Loop 4

Hot, getting tired, still in second place.

A little blood appears in my pee.

Got passed by Greg Myers on this loop.


Back to third.

Loop 5

Struggling a little to keep the pace.

The combo of the heat plus a marathon road-type pace was starting to take a toll on me.

Feet hurtin’, legs tight, hot, tummy actin’ up, fartin’ everywhere…

“just keep it together Christian, two laps to go you pansy”

Put Greg Myers back behind me, putting me back in second place again, but he wouldn’t truly go away. I’d look back, and there he was in his Badwater-looking groovy white flap hat.

“Dude, fall out or something so I can slow down!”

Loop 6


At the end of loop5, just before the start of lap six, I got looped by the front runner, my good buddy Matt Kahrs (who won the race is 3:52). Not only did he lap me, but he also brought the fifth-ish place dude along with him – I not only got lapped, but I lost second place and was now running in third again.

“So what, I’m too tired to care about place now, just want that 5:25 I called out on Facebook.”, I rationalized.

I hit that long, never-ending stretch, looked behind me and saw no one – “Great, I shook off Greg!”

And then I hear, “you’re having a great day Christian!”

“wha…?”, “huh?” …”where in the Hell did he come from?”

It was Rich Schick. And he was looking as fresh as a daisy, …while I was slothing along like a Spring Break drunk.

“maybe I’m having a good day”, I said “but your strategy must be far better…”

“it’s all in how you look at it”, he said.

“How you look at it?”, I thought – all I’m looking at is his backside, putting more and more distance on me, and it’s not at all what I was wanting, nor expecting, to see at this point in the race.

And with that, he left your humble narrator. Dejected and defeated …and now pushed back to fourth place.

Loop 7

Good ol’ Colt ran the last lap with me.

We ran faster. I always run faster when I can “smell the barn”.

Christian Griffith finishes Landsford 50K

We didn’t catch Rich though, and I ran across the finish line in 5:05 – shaking Claude’s hand for a fine race – and setting a new personal record at the 50K distance,

…but still falling four minutes short of placing as Rich crossed the line in 5:01.

Congratulations to Rich Schick.

Proud to know ‘em, still wanna beat ‘em.

Finish line fun

Some of the best times during ultras are at the finish.

As an ultra groupie as much as a runner, I have so much fun cheering for others and congratulating them at the finish line. If I ever hold my own race, I will be one of the RDs that stands there and shakes every runner’s hand and congratulates each personally. David Horton and Todd Henderson really made a mark on me with that type of race director behavior and that’s who I would like to be as well.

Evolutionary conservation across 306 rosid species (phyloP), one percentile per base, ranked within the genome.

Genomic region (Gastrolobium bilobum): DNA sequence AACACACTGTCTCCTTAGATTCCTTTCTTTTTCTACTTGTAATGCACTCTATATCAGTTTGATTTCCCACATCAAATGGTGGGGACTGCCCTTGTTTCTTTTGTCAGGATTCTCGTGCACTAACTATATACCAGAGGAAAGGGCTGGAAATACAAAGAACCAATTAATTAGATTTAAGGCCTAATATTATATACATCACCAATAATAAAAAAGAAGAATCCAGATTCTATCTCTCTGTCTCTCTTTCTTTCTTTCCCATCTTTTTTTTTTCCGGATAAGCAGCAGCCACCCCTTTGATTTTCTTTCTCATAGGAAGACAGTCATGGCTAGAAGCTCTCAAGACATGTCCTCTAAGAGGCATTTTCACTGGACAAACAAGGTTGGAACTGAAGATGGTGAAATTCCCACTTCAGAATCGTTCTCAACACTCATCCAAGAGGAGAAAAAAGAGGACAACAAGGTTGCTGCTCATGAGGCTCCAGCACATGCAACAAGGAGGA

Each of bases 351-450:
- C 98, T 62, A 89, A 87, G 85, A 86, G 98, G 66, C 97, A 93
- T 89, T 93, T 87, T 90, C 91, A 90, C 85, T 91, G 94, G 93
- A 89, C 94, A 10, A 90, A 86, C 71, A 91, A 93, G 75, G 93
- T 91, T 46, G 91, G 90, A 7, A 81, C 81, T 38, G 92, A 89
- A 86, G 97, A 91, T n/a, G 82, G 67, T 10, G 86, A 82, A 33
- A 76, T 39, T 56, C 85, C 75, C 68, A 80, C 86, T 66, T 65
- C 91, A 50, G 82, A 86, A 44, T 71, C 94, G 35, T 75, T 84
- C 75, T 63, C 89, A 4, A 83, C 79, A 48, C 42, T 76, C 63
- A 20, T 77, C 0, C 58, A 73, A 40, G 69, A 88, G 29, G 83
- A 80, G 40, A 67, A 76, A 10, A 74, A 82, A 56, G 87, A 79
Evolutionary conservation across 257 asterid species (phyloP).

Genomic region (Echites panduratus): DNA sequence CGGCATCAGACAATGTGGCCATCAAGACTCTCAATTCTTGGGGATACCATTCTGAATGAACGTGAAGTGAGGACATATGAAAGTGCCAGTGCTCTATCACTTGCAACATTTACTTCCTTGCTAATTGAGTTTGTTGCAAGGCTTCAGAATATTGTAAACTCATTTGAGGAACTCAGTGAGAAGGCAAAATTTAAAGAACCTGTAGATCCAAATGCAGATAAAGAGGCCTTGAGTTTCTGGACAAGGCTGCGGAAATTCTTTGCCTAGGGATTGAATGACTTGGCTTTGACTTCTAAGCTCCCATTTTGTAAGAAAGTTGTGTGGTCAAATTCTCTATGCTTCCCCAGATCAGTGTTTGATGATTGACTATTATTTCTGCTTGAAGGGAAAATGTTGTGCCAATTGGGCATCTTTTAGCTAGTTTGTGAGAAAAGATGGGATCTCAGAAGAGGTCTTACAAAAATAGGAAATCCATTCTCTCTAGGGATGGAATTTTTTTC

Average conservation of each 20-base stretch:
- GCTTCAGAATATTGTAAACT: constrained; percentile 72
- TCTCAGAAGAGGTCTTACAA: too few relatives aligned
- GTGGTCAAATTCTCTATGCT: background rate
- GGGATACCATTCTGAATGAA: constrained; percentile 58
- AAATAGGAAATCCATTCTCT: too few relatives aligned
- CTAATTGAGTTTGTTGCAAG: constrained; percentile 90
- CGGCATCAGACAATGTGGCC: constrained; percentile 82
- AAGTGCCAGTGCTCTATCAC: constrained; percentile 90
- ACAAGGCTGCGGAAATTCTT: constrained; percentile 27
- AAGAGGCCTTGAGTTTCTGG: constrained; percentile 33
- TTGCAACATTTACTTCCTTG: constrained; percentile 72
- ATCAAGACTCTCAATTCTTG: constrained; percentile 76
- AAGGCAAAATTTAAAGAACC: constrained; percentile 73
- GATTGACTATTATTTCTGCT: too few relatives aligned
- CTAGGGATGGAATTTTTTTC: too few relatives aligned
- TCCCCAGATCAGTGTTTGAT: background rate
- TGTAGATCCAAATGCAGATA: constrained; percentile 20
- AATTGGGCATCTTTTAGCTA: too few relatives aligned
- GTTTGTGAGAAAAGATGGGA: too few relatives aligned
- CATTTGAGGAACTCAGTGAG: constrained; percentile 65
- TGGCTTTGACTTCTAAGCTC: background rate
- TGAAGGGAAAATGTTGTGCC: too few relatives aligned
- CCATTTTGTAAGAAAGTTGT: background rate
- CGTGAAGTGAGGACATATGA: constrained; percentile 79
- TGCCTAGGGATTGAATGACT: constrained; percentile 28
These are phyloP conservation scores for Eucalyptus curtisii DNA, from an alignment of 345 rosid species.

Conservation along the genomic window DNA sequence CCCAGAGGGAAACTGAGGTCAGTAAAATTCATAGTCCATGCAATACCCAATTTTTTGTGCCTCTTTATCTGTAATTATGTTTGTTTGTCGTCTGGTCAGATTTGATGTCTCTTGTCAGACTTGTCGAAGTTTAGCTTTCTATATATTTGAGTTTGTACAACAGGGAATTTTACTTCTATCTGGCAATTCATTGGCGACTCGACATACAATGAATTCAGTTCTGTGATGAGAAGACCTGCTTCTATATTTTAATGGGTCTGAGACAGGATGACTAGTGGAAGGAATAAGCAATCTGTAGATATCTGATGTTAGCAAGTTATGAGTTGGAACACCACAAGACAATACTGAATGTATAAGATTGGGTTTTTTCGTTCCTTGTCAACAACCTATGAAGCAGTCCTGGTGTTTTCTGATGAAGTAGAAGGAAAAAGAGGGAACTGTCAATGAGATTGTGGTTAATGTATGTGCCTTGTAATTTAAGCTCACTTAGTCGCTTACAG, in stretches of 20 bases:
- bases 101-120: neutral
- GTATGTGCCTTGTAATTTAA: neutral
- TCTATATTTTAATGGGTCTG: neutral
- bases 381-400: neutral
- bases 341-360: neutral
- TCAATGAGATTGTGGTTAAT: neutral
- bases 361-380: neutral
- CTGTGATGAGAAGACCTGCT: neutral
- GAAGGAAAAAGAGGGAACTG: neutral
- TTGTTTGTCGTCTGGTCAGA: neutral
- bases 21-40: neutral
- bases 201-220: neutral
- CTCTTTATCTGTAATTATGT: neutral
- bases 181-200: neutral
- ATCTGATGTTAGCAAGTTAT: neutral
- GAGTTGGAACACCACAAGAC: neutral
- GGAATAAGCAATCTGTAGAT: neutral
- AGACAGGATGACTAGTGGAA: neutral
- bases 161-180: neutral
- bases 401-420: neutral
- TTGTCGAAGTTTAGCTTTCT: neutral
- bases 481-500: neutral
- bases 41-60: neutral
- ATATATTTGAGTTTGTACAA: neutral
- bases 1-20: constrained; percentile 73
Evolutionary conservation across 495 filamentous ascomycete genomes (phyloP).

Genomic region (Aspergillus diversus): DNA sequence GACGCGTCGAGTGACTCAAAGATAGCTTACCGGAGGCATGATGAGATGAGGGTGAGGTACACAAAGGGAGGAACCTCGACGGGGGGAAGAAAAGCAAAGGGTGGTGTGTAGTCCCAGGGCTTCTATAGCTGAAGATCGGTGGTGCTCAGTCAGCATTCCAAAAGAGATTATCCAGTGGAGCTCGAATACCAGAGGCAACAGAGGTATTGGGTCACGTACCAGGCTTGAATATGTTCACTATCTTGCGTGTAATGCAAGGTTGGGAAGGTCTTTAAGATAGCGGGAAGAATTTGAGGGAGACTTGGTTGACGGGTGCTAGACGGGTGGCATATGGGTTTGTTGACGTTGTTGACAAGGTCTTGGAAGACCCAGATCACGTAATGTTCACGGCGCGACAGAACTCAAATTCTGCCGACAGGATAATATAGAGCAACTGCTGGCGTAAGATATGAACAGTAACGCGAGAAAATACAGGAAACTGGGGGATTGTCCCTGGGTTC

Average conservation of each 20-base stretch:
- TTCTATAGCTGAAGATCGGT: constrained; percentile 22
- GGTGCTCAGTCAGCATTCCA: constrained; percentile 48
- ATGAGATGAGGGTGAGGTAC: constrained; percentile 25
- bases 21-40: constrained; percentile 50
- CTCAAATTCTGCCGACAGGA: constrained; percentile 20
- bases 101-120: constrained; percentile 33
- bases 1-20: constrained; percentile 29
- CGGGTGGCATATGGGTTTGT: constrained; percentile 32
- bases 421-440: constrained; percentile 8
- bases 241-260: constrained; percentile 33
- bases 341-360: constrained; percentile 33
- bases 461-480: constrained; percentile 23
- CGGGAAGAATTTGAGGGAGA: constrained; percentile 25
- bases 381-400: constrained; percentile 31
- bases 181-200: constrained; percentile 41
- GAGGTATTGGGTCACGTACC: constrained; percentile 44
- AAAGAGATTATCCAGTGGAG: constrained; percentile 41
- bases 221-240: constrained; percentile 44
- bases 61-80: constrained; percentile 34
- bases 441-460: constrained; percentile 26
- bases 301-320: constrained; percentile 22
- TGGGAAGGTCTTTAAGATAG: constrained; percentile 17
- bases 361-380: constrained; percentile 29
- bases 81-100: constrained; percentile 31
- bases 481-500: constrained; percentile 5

A few of us disrobed and hopped in the creek – here’s some pics stolen from Claude’s Facebook page:

landsford 50K creek dip

Claude makes each runner a special, hand-crafted and unique finisher award on solid wood. What a great way to top off a great day of running through the park with loads of old and new friends. Check it:

Landsford 50K finisher awards

And that was that.

Landsford Canal 50K was a great experience. It was just the race I needed to feel confident about my upcoming White River race - 50 miles near Mt. Ranier in Washington state, in one week, July 25th.

Thanks to Claude, his lovely wife, and all the volunteers that made sure the picnic table never got empty, and who encouraged us for each and every lap.


Be Sociable, Share!

If you enjoyed this post, please consider to leave a comment or subscribe to the feed and get future articles delivered to your feed reader.


[...] race started with another one of those heart-stopping musket shots just like Landsford Canal. It’s so loud, it literally shakes your guts [...]

[...] would also have to mention the Landsford 50K as it was my fastest 50K to date at [...]

PR –> always good.

onward and upward. enjoy the west coast

Norcal next time, right? Let me know if you need help choosing a race. Seen a good number of the courses now.

Nice race, Christian. Another well written report as well.


Good one! Sorry I missed it. Thanks for writing it up. Now I want to run it next year. :)

nice race. congrats on the PR!!!!!

Placing is external. As you know, all that we can really control is OUR OWN race. You could have finished in 1st or 1000th… with the same finishing time. But, this would not have diminished or improved YOUR achievement.

Good luck this weekend… Washington State!!! Running is an external expression of our internal self played out on a canvas of our choosing. Dance with the land, and allow greatness to occur.

Leave a comment